In many cases, Indian tribes have also retained the right to fish at locations off the reservation. In the Pacific Northwest, for example, many Indian tribes signed treaties guaranteeing them the right to take fish at their traditional fishing locations, whether those locations were on or off the newly created reservations. This right was upheld by the Supreme Court in Winans, in which the Court ruled that tribal members were entitled to "tak[e] fish at all usual and accustomed places," even though those places might be on privately owned land.
Though the fishing rights cases from the Pacific Northwest apply to specific parties and situations, they have had a broad effect on Indian fishing rights cases in other parts of the country.
The U.S. government's efforts to protect the environment and regulate its resources have given rise to tensions between the government and Native American tribes that claim exceptions to federal regulations based on legal, historical, and cultural rights to certain resources. Occasionally, disputes arise between Native Americans and foreign governments or intergovernmental organizations. One such case concerns an agreement between the U.S. government and the Makah Tribe of Washington's Olympic Peninsula regarding rights to hunt whales. In this case, the U.S. government was assertively promoting the rights of Native Americans to hunt whales, even in the face of strong national and international criticism.
On March 22, 1996, the National Oceanic and Atmospheric Administration (NOAA) entered into a formal written agreement with the Makah Tribe providing that NOAA, through the U.S. commissioner to the International Whaling Commission (IWC), would make a formal proposal to the IWC for a quota of gray whales for subsistence and ceremonial use by the Makah Tribe. The agreement provided for cooperation between NOAA and the Makah Tribal Council in managing the harvest of gray whales. NOAA agreed: (1) to monitor the hunt; (2) to assist the Council to collect data on the whales, including body length and sex of the landed whales; length and sex of any fetus in a landed whale; whether a whale that was struck, but not landed, suffered a potentially fatal wound from a harpoon or bomb emplacement); and (3) to collect tissue samples from landed whales. Finally, the agreement provided that within 30 days of IWC approval of a quota, "NOAA will revise its regulations to address subsistence whaling by the Makah Tribe, and the Council will adopt a management plan and regulations to govern the harvest…." The agreement was signed by the chairman of the Makah Tribal Council, Hubert Markishtum, and the under secretary for Oceans and Atmosphere, D. James Baker.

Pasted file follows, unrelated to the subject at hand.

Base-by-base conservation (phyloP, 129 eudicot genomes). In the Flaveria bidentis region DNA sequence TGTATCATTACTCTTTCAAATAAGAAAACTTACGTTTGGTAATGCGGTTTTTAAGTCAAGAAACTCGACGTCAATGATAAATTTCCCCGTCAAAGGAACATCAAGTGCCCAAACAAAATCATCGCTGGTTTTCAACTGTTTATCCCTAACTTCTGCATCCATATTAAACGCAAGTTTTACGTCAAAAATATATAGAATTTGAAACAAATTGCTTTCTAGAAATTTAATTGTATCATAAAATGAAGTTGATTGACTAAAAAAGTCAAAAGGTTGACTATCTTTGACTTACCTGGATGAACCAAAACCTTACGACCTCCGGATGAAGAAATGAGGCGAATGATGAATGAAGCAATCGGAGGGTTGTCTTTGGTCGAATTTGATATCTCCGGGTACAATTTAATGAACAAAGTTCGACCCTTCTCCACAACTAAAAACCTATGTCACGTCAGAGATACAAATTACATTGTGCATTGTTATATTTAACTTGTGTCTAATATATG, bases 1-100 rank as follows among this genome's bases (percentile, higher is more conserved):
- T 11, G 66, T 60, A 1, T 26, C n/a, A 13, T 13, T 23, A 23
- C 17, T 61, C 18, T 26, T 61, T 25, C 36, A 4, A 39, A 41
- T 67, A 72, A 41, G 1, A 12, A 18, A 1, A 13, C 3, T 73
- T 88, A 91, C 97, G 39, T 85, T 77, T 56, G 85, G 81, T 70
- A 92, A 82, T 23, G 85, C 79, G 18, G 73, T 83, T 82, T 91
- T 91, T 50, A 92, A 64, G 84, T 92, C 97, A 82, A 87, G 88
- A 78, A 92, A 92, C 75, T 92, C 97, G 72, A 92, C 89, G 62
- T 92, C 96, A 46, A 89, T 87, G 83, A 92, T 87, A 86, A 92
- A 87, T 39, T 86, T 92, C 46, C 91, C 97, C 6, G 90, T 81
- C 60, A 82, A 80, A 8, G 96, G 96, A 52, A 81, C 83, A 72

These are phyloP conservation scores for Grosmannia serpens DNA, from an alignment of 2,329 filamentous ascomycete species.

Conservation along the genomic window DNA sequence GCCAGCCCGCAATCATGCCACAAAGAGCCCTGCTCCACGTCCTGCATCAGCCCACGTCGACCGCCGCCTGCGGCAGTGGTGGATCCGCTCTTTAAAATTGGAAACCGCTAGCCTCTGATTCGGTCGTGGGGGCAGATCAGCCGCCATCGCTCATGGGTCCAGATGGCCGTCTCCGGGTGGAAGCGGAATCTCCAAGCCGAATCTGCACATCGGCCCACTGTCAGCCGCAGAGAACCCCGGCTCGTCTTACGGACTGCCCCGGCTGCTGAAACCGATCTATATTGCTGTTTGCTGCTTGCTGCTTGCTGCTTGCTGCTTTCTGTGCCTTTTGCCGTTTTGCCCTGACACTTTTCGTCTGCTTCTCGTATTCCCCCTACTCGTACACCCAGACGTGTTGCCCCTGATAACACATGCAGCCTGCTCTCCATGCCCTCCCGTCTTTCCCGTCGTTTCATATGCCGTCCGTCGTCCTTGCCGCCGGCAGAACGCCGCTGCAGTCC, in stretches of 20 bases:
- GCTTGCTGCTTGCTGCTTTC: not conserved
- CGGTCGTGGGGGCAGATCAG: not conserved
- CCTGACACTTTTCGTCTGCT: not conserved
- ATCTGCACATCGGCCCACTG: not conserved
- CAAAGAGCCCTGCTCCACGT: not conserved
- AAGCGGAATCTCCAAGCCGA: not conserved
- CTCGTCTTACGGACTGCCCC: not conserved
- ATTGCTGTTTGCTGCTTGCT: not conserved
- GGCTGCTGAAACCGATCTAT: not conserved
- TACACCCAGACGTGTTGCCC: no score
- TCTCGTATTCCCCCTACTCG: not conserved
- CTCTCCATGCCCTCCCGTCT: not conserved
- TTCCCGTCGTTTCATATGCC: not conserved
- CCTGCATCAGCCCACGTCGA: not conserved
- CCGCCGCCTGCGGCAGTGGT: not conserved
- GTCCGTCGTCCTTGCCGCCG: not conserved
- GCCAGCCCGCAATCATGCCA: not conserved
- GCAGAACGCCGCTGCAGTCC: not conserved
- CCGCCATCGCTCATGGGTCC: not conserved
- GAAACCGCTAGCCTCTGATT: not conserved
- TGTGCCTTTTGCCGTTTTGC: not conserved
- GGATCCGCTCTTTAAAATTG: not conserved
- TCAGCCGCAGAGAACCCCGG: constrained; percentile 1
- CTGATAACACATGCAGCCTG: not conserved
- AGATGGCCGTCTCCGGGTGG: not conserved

Pursuant to the agreement, the United States presented the IWC with a proposal to the IWC for a quota of gray whales for the Makah Tribe. Several member nations supported the Makah whaling proposal, while others expressed concerns and indicated that they would vote against it. The proposal quickly became controversial. Concurrent to the IWC's meeting, the U.S. House of Representatives Committee on Resources unanimously passed a resolution, introduced by Representatives Jack Metcalf (R-Washington) and George Miller (D-California), opposing the proposal. The U.S. delegation to the IWC subsequently realized that it did not have the three-quarters majority required to approve the Makah hunting quota, and the proposal was withdrawn.
On October 13, 1997, NOAA and the Makah entered into a new written agreement, which was nearly identical to the agreement signed in 1996. Unlike the earlier agreement, however, the 1997 agreement included a provision intended to underscore the intention to hunt only migratory whales. Although considerable controversy attended this second proposal, the Makah eventually were permitted to resume limited whaling for cultural and subsistence purposes.
Today, case law in states such as Wisconsin, Minnesota, and Michigan are consistent with these cases in terms of Indian off-reservation fishing rights, the allocation of fish between Indians and non-Indians, and the relationship between tribal and state regulatory schemes. Rather than rely on the court system to resolve disputes, tribes and states now frequently attempt to reach negotiated settlements.